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The Byzantine theocracy [electronic resource] /
Steven Runciman.
imprint
Cambridge ; New York : Cambridge University Press, 1977.
description
viii, 197 p. ; 20 cm.
ISBN
0521214017 :
format(s)
Book
More Details
imprint
Cambridge ; New York : Cambridge University Press, 1977.
isbn
0521214017 :
restrictions
Licensed for access by U. of T. users.
catalogue key
8358208
 
Includes bibliographical references and index.
A Look Inside
Summaries
Description for Bookstore
Sir Steven Runciman's Weil lectures trace the various ways in which the Emperor tried to put the theory into practice - and thus the changing relationship between church and state - from the days of the first Constantine to those of the eleventh. The theocratic constitution remained virtually unchanged during those eleven centuries.
Description for Library
The constitution of the Byzantine Empire was based on the conviction that it was the earthly copy of the Kingdom of Heaven. This was the theory, but in practice the state was never free from its Roman past, particularly the Roman law, and its heritage of Greek culture. These lectures trace the various ways in which the Emperor tried to put the theory into practice - and thus the changing relationship between church and state - from the days of the first Constantine to those of the eleventh. The theocratic constitution remained virtually unchanged during those eleven centuries.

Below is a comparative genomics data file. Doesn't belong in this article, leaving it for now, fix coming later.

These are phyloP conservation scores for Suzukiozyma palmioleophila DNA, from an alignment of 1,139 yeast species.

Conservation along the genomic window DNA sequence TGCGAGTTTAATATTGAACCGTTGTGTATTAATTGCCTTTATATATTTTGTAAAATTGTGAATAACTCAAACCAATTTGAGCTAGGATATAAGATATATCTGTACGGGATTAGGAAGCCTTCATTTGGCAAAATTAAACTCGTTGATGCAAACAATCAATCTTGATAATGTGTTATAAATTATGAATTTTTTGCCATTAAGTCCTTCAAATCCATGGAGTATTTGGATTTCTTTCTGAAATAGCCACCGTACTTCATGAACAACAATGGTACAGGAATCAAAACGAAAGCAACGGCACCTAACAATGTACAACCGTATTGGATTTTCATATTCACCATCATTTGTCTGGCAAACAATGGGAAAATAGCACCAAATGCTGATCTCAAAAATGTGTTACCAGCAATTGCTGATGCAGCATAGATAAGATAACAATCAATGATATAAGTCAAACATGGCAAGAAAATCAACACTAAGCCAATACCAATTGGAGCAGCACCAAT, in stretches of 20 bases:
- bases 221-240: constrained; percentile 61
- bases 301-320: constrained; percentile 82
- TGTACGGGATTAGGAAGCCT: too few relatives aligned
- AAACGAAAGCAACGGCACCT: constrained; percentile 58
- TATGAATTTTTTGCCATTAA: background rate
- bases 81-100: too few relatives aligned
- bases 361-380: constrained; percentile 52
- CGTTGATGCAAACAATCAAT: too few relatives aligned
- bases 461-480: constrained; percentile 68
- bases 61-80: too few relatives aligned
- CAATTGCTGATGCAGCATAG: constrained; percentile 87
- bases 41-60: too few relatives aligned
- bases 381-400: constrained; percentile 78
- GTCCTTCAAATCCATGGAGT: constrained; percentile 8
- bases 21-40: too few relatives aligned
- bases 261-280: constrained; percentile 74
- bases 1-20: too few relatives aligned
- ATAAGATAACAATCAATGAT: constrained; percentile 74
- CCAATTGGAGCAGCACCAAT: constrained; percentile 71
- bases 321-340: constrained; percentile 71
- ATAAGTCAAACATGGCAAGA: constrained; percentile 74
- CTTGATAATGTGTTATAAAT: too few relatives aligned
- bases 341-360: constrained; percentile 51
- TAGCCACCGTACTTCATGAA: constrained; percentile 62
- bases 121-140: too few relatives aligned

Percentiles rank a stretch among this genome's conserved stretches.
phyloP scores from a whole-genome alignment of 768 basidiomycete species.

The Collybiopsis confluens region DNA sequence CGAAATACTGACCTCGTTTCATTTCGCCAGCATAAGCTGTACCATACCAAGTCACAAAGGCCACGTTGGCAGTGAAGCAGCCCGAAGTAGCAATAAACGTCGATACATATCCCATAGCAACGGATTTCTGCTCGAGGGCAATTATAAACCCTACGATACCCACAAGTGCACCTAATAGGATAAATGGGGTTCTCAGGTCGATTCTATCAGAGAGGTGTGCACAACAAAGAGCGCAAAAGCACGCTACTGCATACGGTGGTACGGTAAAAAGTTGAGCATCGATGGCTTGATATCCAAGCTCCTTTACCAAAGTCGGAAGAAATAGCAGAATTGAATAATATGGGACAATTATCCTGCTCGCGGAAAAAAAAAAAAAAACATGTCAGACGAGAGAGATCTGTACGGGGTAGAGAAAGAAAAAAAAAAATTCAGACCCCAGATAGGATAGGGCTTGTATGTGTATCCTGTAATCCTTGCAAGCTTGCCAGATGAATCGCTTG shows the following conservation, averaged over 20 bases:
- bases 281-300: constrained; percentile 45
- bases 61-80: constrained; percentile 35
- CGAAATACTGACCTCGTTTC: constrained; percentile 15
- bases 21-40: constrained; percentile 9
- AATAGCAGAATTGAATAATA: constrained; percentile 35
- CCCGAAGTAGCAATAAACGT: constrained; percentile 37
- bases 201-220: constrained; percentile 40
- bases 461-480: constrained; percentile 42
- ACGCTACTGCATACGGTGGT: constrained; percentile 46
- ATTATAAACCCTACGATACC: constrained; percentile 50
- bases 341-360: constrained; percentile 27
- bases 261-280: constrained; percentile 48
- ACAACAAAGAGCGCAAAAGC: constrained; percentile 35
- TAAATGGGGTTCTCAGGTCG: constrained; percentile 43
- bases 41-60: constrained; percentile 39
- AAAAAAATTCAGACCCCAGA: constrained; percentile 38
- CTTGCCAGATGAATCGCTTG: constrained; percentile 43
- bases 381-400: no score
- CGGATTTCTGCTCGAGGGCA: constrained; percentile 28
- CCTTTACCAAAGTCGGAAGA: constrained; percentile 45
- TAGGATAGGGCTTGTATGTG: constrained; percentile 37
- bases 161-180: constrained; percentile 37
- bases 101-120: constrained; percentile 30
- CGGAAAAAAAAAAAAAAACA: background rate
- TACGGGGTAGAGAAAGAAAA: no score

Main Description
The constitution of the Byzantine Empire was based on the conviction that it was the earthly copy of the Kingdom of Heaven. Just as God ruled in Heaven, so the Emperor, made in his image, should rule on earth and carry out his commandments. This was the theory, but in practice the state was never free from its Roman past, particularly the Roman law, and its heritage of Greek culture. Sir Steven Runciman's Weil lectures trace the various ways in which the Emperor tried to put the theory into practice - and thus the changing relationship between church and state - from the days of the first Constantine to those of the eleventh. The theocratic constitution remained virtually unchanged during those eleven centuries. No other constitution in the Christian era has endured for so long.
Table of Contents
Foreword, Introduction
The christian empire: the image of God upon earth
The viceroy of God: the plenitude of imperial power
The battle over images: the challenge of popular belief
The working compromise: the limits of imperial control
The monks and the people: the oppo-position to the palace and the hierarchy
Decline and fall: the end of the Kingdom of God on earth
Notes
Index
Table of Contents provided by Publisher. All Rights Reserved.

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